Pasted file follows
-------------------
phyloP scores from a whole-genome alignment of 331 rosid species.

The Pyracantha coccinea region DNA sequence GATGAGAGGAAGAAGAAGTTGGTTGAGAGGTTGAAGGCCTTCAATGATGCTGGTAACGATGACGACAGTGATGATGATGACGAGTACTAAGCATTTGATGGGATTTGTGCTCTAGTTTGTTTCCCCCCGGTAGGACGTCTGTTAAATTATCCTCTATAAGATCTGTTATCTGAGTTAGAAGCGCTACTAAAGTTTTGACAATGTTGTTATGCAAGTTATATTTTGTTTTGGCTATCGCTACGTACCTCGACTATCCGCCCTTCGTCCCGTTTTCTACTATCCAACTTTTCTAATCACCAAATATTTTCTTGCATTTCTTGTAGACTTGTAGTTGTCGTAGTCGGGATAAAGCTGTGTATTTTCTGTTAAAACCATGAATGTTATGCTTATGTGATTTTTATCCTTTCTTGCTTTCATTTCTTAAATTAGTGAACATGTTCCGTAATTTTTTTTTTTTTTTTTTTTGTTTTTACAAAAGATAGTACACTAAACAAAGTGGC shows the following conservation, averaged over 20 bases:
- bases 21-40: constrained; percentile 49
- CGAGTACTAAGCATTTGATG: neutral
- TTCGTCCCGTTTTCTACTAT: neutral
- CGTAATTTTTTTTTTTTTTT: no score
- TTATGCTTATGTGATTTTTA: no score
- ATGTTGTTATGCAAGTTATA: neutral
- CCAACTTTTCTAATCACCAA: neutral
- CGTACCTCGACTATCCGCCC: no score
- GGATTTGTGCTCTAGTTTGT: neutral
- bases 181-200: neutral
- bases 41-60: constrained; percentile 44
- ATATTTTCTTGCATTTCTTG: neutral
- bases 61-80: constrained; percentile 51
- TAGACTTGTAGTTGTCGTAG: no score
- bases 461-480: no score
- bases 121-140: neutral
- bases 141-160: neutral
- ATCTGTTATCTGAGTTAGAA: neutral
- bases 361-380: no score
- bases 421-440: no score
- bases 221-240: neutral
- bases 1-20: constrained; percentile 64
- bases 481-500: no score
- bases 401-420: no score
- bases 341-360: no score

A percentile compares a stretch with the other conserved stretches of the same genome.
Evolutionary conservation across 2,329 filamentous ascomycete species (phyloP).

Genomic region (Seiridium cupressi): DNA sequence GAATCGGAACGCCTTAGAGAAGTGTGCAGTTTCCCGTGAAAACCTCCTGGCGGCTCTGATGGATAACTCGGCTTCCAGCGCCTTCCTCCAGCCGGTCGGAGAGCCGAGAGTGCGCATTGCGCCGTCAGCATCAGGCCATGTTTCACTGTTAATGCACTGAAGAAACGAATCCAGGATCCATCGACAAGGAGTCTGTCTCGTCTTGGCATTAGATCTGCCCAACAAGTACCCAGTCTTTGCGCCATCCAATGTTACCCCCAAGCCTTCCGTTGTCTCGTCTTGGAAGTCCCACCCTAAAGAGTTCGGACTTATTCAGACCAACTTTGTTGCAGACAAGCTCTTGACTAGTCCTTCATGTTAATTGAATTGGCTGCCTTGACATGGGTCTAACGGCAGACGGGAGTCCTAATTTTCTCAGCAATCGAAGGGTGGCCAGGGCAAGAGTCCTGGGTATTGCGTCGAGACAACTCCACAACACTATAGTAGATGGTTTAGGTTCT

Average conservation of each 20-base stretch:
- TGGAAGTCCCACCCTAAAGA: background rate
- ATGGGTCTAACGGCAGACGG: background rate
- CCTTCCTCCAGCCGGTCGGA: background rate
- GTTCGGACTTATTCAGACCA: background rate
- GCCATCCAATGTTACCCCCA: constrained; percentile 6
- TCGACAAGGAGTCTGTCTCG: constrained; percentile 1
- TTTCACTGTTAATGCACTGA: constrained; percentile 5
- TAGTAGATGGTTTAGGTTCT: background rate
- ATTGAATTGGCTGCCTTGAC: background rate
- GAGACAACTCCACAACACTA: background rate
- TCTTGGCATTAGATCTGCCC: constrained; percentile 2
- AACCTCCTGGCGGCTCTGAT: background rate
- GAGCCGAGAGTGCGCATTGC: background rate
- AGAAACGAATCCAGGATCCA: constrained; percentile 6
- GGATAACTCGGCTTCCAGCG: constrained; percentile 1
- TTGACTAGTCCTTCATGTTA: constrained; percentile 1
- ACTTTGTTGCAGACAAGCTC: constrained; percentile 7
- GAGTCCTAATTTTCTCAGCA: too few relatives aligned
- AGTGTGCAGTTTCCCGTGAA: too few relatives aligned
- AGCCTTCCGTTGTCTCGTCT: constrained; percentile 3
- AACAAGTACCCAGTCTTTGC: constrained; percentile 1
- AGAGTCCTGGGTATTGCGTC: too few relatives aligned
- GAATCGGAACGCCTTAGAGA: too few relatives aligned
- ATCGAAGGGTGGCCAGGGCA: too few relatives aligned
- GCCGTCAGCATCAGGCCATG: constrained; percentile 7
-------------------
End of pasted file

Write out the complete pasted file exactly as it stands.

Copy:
phyloP scores from a whole-genome alignment of 331 rosid species.

The Pyracantha coccinea region DNA sequence GATGAGAGGAAGAAGAAGTTGGTTGAGAGGTTGAAGGCCTTCAATGATGCTGGTAACGATGACGACAGTGATGATGATGACGAGTACTAAGCATTTGATGGGATTTGTGCTCTAGTTTGTTTCCCCCCGGTAGGACGTCTGTTAAATTATCCTCTATAAGATCTGTTATCTGAGTTAGAAGCGCTACTAAAGTTTTGACAATGTTGTTATGCAAGTTATATTTTGTTTTGGCTATCGCTACGTACCTCGACTATCCGCCCTTCGTCCCGTTTTCTACTATCCAACTTTTCTAATCACCAAATATTTTCTTGCATTTCTTGTAGACTTGTAGTTGTCGTAGTCGGGATAAAGCTGTGTATTTTCTGTTAAAACCATGAATGTTATGCTTATGTGATTTTTATCCTTTCTTGCTTTCATTTCTTAAATTAGTGAACATGTTCCGTAATTTTTTTTTTTTTTTTTTTTGTTTTTACAAAAGATAGTACACTAAACAAAGTGGC shows the following conservation, averaged over 20 bases:
- bases 21-40: constrained; percentile 49
- CGAGTACTAAGCATTTGATG: neutral
- TTCGTCCCGTTTTCTACTAT: neutral
- CGTAATTTTTTTTTTTTTTT: no score
- TTATGCTTATGTGATTTTTA: no score
- ATGTTGTTATGCAAGTTATA: neutral
- CCAACTTTTCTAATCACCAA: neutral
- CGTACCTCGACTATCCGCCC: no score
- GGATTTGTGCTCTAGTTTGT: neutral
- bases 181-200: neutral
- bases 41-60: constrained; percentile 44
- ATATTTTCTTGCATTTCTTG: neutral
- bases 61-80: constrained; percentile 51
- TAGACTTGTAGTTGTCGTAG: no score
- bases 461-480: no score
- bases 121-140: neutral
- bases 141-160: neutral
- ATCTGTTATCTGAGTTAGAA: neutral
- bases 361-380: no score
- bases 421-440: no score
- bases 221-240: neutral
- bases 1-20: constrained; percentile 64
- bases 481-500: no score
- bases 401-420: no score
- bases 341-360: no score

A percentile compares a stretch with the other conserved stretches of the same genome.
Evolutionary conservation across 2,329 filamentous ascomycete species (phyloP).

Genomic region (Seiridium cupressi): DNA sequence GAATCGGAACGCCTTAGAGAAGTGTGCAGTTTCCCGTGAAAACCTCCTGGCGGCTCTGATGGATAACTCGGCTTCCAGCGCCTTCCTCCAGCCGGTCGGAGAGCCGAGAGTGCGCATTGCGCCGTCAGCATCAGGCCATGTTTCACTGTTAATGCACTGAAGAAACGAATCCAGGATCCATCGACAAGGAGTCTGTCTCGTCTTGGCATTAGATCTGCCCAACAAGTACCCAGTCTTTGCGCCATCCAATGTTACCCCCAAGCCTTCCGTTGTCTCGTCTTGGAAGTCCCACCCTAAAGAGTTCGGACTTATTCAGACCAACTTTGTTGCAGACAAGCTCTTGACTAGTCCTTCATGTTAATTGAATTGGCTGCCTTGACATGGGTCTAACGGCAGACGGGAGTCCTAATTTTCTCAGCAATCGAAGGGTGGCCAGGGCAAGAGTCCTGGGTATTGCGTCGAGACAACTCCACAACACTATAGTAGATGGTTTAGGTTCT

Average conservation of each 20-base stretch:
- TGGAAGTCCCACCCTAAAGA: background rate
- ATGGGTCTAACGGCAGACGG: background rate
- CCTTCCTCCAGCCGGTCGGA: background rate
- GTTCGGACTTATTCAGACCA: background rate
- GCCATCCAATGTTACCCCCA: constrained; percentile 6
- TCGACAAGGAGTCTGTCTCG: constrained; percentile 1
- TTTCACTGTTAATGCACTGA: constrained; percentile 5
- TAGTAGATGGTTTAGGTTCT: background rate
- ATTGAATTGGCTGCCTTGAC: background rate
- GAGACAACTCCACAACACTA: background rate
- TCTTGGCATTAGATCTGCCC: constrained; percentile 2
- AACCTCCTGGCGGCTCTGAT: background rate
- GAGCCGAGAGTGCGCATTGC: background rate
- AGAAACGAATCCAGGATCCA: constrained; percentile 6
- GGATAACTCGGCTTCCAGCG: constrained; percentile 1
- TTGACTAGTCCTTCATGTTA: constrained; percentile 1
- ACTTTGTTGCAGACAAGCTC: constrained; percentile 7
- GAGTCCTAATTTTCTCAGCA: too few relatives aligned
- AGTGTGCAGTTTCCCGTGAA: too few relatives aligned
- AGCCTTCCGTTGTCTCGTCT: constrained; percentile 3
- AACAAGTACCCAGTCTTTGC: constrained; percentile 1
- AGAGTCCTGGGTATTGCGTC: too few relatives aligned
- GAATCGGAACGCCTTAGAGA: too few relatives aligned
- ATCGAAGGGTGGCCAGGGCA: too few relatives aligned
- GCCGTCAGCATCAGGCCATG: constrained; percentile 7